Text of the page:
At the start of 2011, we worked closely with Alberta Health Services (AHS) EMS Dispatch, AHS is one of the provinces largest medical services providers. The EMS Dispatch unit is responsible for delivering high quality dispatch services throughout the province?s EMS system. This includes three core functions: i) emergency ground ambulance evaluation and dispatch, ii) inter-facility patient transfer scheduling and coordination, and, iii) air ambulance flight dispatch and coordination. Before we introduced our model, AHS ran their Central Communications Centre (CCC) scheduling based on a simple staffing model that was introduced early on in the existence of its operations. The current model was adopted to forecast the expected workload throughout a typical week; however the calculations were not overly robust and cannot account for the high variability of demand that a typical EMS centre would see. These high fluctuations had a negative impact on staffing utilization thus contributes a less than optimal staffing scheme. Program managers required the ability to properly plan shift schedules as well as to understand the impacts of alternative workflows. It was our job to create a model that attends to the needs of the managers and include the optimal staffing schedule in every situation and provide a user friendly interface that the managers can use in the future to alter the staffing level as CCC takes on extra demand from the other communities.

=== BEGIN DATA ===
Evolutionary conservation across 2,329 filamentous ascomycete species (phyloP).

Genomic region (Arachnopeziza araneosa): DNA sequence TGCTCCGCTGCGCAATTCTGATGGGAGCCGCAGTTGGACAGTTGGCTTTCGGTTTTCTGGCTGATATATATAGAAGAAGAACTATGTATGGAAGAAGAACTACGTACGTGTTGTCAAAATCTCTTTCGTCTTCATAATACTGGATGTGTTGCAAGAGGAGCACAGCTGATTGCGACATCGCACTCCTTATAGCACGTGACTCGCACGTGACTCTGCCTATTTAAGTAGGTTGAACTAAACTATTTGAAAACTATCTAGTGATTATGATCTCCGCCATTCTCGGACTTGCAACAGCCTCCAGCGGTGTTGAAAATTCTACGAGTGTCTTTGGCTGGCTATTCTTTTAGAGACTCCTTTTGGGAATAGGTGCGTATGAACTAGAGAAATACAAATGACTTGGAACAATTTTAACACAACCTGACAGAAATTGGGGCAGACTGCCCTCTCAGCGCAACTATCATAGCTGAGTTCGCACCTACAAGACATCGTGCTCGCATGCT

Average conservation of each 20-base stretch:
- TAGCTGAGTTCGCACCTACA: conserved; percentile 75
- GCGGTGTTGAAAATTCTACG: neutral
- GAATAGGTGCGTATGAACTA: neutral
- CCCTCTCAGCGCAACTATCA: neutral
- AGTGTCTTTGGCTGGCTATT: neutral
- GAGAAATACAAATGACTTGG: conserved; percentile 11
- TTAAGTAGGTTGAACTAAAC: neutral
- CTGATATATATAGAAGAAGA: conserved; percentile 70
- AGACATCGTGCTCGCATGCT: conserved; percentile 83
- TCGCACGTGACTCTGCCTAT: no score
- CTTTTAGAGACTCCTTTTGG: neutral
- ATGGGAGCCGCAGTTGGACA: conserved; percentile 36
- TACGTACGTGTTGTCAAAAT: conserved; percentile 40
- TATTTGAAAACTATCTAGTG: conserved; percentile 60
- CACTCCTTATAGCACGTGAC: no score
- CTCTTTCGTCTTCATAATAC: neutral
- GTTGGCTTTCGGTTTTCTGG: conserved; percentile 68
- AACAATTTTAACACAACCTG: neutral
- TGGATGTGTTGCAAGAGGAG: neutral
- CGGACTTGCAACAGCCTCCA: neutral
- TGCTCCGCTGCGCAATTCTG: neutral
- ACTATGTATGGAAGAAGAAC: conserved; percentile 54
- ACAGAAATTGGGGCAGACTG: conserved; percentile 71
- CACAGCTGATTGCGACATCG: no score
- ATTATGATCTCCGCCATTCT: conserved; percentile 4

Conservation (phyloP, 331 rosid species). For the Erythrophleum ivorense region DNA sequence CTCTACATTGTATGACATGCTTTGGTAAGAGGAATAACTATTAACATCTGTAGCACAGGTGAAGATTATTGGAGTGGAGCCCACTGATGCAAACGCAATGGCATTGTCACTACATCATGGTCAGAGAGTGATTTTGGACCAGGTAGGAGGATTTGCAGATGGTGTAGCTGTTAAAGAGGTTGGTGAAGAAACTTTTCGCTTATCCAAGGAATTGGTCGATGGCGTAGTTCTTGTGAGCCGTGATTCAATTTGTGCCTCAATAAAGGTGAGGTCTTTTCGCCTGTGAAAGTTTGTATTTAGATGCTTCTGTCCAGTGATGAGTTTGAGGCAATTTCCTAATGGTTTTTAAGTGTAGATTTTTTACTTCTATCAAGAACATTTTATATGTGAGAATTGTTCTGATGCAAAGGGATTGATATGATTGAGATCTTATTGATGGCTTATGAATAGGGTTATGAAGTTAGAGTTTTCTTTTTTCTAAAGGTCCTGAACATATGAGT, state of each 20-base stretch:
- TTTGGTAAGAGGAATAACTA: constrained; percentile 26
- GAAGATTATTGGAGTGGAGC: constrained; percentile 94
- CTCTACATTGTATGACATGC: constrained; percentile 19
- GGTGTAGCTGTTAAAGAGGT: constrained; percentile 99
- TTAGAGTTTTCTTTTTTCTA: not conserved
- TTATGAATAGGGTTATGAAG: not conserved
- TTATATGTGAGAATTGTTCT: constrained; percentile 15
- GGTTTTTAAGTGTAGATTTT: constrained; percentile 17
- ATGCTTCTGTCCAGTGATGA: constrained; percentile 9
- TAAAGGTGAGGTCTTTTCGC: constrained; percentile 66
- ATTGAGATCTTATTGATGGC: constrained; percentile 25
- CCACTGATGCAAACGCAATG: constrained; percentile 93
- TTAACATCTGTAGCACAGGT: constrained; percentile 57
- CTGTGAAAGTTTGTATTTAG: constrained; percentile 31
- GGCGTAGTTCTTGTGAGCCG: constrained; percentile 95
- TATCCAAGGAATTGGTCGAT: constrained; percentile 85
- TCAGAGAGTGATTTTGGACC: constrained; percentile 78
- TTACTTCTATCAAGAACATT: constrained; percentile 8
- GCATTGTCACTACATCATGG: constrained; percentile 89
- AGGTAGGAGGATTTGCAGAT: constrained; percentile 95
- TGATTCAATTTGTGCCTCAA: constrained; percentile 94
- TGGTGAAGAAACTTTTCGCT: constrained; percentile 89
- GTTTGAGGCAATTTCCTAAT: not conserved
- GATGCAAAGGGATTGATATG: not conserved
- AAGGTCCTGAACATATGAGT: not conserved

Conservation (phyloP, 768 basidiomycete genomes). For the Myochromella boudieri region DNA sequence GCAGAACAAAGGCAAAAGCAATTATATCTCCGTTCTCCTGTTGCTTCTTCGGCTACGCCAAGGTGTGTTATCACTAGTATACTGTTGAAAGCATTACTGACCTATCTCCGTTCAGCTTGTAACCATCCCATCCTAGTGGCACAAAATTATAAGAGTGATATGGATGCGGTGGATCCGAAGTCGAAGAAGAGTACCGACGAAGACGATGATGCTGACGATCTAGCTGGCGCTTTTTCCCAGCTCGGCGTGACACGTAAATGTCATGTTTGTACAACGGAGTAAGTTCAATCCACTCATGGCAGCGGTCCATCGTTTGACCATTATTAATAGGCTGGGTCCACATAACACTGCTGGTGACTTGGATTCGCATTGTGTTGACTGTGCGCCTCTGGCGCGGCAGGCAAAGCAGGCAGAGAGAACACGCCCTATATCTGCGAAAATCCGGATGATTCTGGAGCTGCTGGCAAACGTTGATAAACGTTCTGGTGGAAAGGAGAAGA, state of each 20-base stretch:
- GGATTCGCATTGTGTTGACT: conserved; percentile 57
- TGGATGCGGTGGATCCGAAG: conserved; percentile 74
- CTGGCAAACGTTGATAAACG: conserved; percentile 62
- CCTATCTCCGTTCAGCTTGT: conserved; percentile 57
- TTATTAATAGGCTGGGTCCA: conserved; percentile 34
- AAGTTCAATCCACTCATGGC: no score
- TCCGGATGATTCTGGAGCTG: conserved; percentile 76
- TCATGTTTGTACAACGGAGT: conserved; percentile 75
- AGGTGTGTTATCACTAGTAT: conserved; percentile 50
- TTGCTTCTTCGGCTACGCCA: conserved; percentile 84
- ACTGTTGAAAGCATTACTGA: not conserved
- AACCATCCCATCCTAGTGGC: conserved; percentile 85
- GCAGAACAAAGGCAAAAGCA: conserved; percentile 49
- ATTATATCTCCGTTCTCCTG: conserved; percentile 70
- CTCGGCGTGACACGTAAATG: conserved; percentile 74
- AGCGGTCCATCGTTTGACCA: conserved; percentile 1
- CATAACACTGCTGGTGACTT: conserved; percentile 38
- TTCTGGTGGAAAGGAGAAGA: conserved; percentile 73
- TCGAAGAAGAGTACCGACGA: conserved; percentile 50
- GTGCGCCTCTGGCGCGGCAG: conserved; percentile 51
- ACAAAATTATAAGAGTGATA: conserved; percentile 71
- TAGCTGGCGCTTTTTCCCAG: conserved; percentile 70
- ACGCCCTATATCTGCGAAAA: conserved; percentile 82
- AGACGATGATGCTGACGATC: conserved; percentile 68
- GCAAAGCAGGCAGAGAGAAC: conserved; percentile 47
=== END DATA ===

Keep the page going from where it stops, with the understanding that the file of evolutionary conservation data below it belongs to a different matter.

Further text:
Our project strategy was to evaluate the service environment by evaluating data and mapping the process flow of the EMS dispatch centre. We would then use this analysis and understanding to create model inputs and develop a comprehensive staffing solution for the call evaluators at the dispatch centre. Using the provided telephony and computer-aided dispatch data, we found varying call demand depending on the time of the day and the day of the week. We accounted for these seasonality?s in our model. We also found that weekends had a significantly larger call demand caused by the processing of more inter-facility transfer calls. We analyzed hundreds of thousands of data entries and used these to formulate the inputs of our staffing model. We also made assumptions based on the nature of the dispatch centre, which is a queueing system. The two main inputs obtained from our data were the arrival rate (demand) and service rate. Once we finalized the numbers for each hour of the day and day of the week we assumed an M/M/s queueing system. We used the M/M/s queueing assumptions to solve for the minimum number of server (call evaluators) required for each hour of the day and each day of the week. The queueing model had a threshold time and service level of at least 95 percent of the calls answered within five seconds, we also performed sensitivity analysis around these constraints. After calculating the minimum servers needed, we input these values into a binary schedule model that produced useful staff schedules for each day of the week. The results were also stress-tested on ARENA to confirm our solution. We studied and forecasted upcoming demand to make our model useful when the CCC takes on extra call demand from other service areas in the province. Overall, our model is able to save staffing costs by staffing a feasible amount of call evaluators in the centre that adhere to union and company policies. The results are reduced staffing and planning costs without sacrificing service requirements required in a critical health care business. Our model is robust to future conditions at the EMS dispatch centre and will ultimately provide useful intelligence when staffing this facility and others within Alberta Health Services.